Langademy

Langademy

All about the Spanish letters

The most basic thing that is possible to know about any new language that you are willing to learn is the alphabet, since there might be some different letters depending on the language, as it’s the case withSpanish for the letter "ñ", which you probably have not seen before and you must learn it to incorporate it into your vocabulary.

A difference between other languages like Greek, German or Polish, with Spanish is the advantage of being familiar with most of the letters that are seen in your alphabet, as well as with some ways of pronouncing, since they are a bit similar.

This time, we will teach you several basic principles about the Spanish alphabet.

What about the upside down question mark?

This is probably one of the three most frequent doubts that arise;it is a big difference in English and Spanish in terms of their spelling.

Spanish is the only modern language that uses two question marks, as well as exclamation’s, in their sentences, but this was not always so. As with English, in Spanish a single question mark was used at the end of the question, and it was not until the year 1754 that the Royal Spanish Academy (RAE) modified this rule clarifying that two signs were better.

However, after their statements, since the RAE was not as recognized as it is today, the change was not accepted until a century later, so it can be seen in the prints of the time a single question mark, just like in English.

For example: How are you?“¿Cómo estás?”

Is the upside down exclamation mark the same?

Although there is no evidence to confirm that the same thing has happened, the exclamation marks in Spanish are also indisputably two, a difference from other modern languages. It is believed that in English and other languages is used in a single sign because they have other grammatical marks that delimit the expression of doubt or exclamation, depending of the case.

An example with the exclamation point inside out: What a cute dog!“¡Qué perro más lindo!”

Numbers in Spanish

Following the order of the basic things that everyone who wants to learn Spanish has to know, you will find the numbers. The structure for the writing and the phonetic pronunciation of numbers in Spanish varies completely in some cases to English, as in another it remains very similar.

Below are the numbers from 1 to 10, written in Spanish.

Numbers in Spanish for beginners

As you can see, more than a number in the top 10 hasa similar writing and a phonetic pronunciation to those we know in English, so learning them will not be very difficult. With patience and dedication, you’ll learn faster than you think without problems.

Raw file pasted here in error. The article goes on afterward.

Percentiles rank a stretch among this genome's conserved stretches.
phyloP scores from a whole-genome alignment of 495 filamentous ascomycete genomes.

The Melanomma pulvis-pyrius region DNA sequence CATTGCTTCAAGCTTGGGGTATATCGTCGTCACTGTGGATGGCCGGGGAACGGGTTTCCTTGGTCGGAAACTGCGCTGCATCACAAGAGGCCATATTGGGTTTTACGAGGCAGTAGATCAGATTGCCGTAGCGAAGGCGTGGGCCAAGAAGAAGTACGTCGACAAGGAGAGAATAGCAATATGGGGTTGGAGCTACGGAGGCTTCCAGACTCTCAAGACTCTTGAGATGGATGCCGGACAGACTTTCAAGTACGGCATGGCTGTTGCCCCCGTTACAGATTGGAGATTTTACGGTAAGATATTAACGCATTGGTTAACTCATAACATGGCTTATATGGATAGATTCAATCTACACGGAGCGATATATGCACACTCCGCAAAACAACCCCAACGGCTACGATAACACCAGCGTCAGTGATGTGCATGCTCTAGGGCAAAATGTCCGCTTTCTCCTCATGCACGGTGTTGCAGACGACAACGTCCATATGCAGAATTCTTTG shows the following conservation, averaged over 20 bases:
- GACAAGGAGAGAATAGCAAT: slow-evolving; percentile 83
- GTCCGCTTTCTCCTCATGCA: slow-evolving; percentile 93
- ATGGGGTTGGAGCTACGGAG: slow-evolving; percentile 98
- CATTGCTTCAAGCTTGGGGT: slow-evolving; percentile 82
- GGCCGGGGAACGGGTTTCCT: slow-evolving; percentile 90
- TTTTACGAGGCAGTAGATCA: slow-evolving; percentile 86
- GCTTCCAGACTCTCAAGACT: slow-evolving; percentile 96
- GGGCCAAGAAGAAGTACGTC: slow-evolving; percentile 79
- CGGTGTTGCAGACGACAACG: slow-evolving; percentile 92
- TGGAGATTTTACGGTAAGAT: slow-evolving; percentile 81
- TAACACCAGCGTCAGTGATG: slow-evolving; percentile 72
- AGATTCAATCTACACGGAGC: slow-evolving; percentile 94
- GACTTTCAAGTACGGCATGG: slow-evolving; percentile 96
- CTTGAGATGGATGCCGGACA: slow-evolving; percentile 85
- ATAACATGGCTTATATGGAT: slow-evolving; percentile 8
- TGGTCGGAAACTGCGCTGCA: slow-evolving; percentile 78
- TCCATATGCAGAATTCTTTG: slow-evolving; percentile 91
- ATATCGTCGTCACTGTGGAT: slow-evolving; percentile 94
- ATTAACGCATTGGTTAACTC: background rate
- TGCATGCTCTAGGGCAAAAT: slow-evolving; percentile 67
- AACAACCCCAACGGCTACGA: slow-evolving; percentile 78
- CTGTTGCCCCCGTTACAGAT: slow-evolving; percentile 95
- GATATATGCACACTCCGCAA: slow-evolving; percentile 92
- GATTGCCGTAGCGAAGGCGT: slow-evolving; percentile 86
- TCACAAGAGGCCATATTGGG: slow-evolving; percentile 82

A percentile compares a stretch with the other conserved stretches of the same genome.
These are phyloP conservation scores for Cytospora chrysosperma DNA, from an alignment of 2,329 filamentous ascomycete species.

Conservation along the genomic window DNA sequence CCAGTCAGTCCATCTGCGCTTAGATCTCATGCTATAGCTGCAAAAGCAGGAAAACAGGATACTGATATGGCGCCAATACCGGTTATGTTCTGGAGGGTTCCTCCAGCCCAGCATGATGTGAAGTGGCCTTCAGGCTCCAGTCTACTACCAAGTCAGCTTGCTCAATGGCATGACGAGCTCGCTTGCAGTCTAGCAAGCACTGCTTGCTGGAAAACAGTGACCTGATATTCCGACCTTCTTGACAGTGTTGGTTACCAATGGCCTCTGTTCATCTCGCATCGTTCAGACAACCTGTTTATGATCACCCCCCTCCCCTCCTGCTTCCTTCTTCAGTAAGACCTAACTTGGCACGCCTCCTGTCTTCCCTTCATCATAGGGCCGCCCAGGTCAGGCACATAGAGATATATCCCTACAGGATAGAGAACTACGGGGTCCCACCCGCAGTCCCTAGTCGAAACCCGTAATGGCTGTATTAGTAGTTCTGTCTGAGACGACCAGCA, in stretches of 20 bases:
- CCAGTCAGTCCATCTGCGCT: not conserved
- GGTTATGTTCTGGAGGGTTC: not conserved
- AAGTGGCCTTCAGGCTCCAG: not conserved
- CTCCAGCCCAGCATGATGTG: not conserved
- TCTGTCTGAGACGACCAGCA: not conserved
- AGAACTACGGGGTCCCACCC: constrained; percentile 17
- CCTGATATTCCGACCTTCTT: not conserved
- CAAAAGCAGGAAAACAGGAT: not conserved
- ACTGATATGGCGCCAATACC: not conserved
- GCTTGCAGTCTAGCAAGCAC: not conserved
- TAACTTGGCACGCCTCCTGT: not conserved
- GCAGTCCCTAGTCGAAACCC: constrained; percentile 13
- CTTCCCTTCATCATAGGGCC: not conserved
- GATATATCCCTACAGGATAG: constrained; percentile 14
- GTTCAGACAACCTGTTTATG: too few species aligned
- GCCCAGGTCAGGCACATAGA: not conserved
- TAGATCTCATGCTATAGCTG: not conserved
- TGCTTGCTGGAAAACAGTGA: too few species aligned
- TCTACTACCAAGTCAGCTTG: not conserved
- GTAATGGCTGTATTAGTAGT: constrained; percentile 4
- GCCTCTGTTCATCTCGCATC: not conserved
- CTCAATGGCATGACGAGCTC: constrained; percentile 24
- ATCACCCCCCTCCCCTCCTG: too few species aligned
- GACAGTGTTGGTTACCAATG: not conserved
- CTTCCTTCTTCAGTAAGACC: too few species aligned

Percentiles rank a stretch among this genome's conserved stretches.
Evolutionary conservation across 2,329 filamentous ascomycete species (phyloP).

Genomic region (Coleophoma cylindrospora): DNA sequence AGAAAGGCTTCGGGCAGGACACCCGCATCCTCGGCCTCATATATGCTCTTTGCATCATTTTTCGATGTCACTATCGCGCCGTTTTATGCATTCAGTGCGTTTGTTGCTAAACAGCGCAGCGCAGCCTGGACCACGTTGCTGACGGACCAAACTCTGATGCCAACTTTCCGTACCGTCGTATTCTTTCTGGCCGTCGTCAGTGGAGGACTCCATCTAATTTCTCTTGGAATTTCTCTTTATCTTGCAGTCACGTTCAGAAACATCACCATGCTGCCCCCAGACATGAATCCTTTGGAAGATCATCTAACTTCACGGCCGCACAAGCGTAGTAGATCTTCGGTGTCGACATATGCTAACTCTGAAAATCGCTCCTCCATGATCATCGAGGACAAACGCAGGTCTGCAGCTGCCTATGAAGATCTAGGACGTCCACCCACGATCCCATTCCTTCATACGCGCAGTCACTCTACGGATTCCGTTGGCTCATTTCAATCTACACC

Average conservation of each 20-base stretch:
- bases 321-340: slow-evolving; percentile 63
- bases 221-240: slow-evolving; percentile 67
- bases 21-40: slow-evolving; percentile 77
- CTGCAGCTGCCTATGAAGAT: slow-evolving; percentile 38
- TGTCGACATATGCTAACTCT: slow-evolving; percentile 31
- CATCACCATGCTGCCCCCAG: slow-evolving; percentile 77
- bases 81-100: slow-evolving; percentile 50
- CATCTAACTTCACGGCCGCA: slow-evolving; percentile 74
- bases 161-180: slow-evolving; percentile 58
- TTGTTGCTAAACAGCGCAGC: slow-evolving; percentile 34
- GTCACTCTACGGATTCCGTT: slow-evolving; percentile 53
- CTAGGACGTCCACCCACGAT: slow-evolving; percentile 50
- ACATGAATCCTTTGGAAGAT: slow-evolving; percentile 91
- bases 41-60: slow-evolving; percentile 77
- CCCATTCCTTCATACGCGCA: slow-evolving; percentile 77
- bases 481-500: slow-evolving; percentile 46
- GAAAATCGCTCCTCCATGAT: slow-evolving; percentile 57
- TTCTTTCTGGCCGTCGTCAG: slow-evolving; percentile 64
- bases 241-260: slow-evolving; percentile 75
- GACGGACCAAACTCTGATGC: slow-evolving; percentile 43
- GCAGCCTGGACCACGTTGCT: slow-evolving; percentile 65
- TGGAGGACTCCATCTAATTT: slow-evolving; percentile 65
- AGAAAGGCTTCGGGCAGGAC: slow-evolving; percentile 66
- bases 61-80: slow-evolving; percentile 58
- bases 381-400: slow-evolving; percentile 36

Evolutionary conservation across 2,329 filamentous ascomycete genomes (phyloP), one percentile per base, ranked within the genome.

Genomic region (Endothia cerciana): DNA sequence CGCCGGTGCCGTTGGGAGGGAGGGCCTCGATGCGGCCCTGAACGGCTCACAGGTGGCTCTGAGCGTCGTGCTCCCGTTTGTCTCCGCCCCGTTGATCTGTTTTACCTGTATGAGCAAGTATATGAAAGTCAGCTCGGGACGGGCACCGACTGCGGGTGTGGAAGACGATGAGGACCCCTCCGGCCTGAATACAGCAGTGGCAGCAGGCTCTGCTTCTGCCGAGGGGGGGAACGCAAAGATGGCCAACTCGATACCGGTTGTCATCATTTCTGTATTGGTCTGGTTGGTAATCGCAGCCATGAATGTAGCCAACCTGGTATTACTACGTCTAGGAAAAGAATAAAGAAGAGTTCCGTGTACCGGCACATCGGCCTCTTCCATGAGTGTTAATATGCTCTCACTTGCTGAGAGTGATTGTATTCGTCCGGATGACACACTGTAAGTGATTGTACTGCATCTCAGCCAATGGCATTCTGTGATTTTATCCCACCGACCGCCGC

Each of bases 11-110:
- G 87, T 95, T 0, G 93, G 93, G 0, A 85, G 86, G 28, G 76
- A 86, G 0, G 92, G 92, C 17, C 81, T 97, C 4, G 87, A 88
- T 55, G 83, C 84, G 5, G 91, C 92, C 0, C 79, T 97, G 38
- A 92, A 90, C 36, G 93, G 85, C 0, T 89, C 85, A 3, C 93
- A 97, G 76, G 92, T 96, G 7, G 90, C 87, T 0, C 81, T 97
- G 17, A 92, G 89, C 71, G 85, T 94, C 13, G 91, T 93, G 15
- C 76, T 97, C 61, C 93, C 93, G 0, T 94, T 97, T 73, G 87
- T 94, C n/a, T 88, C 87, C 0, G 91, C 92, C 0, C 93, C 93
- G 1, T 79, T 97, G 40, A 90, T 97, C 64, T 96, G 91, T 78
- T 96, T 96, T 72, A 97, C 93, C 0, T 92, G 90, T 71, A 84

Another aspect that we slightly mention in this section is the compound numbers. In English, the writing of the same is more systematic, while in Spanish it is much more textual.

For example:

1869: Eighteen, sixty-nine. “Mil ochocientos sesenta y nueve”.

Differences and similarities between Spanish and English

To begin with, there are many similarities between the two alphabets, which establish the bases of similarities of the language as such, which facilitates the learning of the English-speaking student who ventures into Spanish.

To begin with, one of the similarities between the Spanish alphabet and English is that both use letters to express, as far as alphabetic languages are concerned, a difference of pictographic languages such as Chinese, which uses symbols to describe complete words.

In addition, both languages are based on the Roman alphabet, reason why its letters are similar, with some exceptions that we will mention later.

 

30 or 40% of English words have a word that is related in Spanish, both in sound, appearance and meaning, which facilitate the student to expand their vocabulary by associating words in their native language.

Another similarity is that most sentences in English and Spanish have the same basic structures, except for some exceptions in the order of words changes. An example is the change of adjective before noun in English a noun before adjective in Spanish.

On the other hand, perhaps the biggest difference between English and Spanish lies in the first only has five vowel sounds, while English has more than 14, and they vary by regional dialects. For example, short sounds that exist in English for "a" and "i" do not exist for Spanish, so this may make it difficult to understand certain words.

Other differences respect to the English and Spanish alphabet are that the consonants v, ll, h, j, r, rr, z and x have very different pronunciations in both languages. In addition, the consonant “ñ”does not even exist in English; instead, the sound it represents is written with "ny".

Some combinations of letters are pronounced different. For example, in Spanish, when u accompanies the q, the first is not pronounced. That is why English students who are learning Spanish may have trouble pronouncing words like “Queso” or “Quien”.

In Spanish, scripts are used as a dialogue mark, while in English, quotes are used.

For example: "Come here" he said. –Ven aquí-le dijo.

On the other hand, there are certain combinations in English that Spanish does not have, and we listed them below.

Differences between English and spanish

Finally, the suffixes and prefixes we know in English, such as, over, under, -ly, -ness, -ful, -est, are totally different from their Spanish counterparts. On Spanish usual prefixes and suffixes are –pre, -pro, -logia, cito.

To know these differences is important, since they’re the base to understand the whole new language you are trying to learn.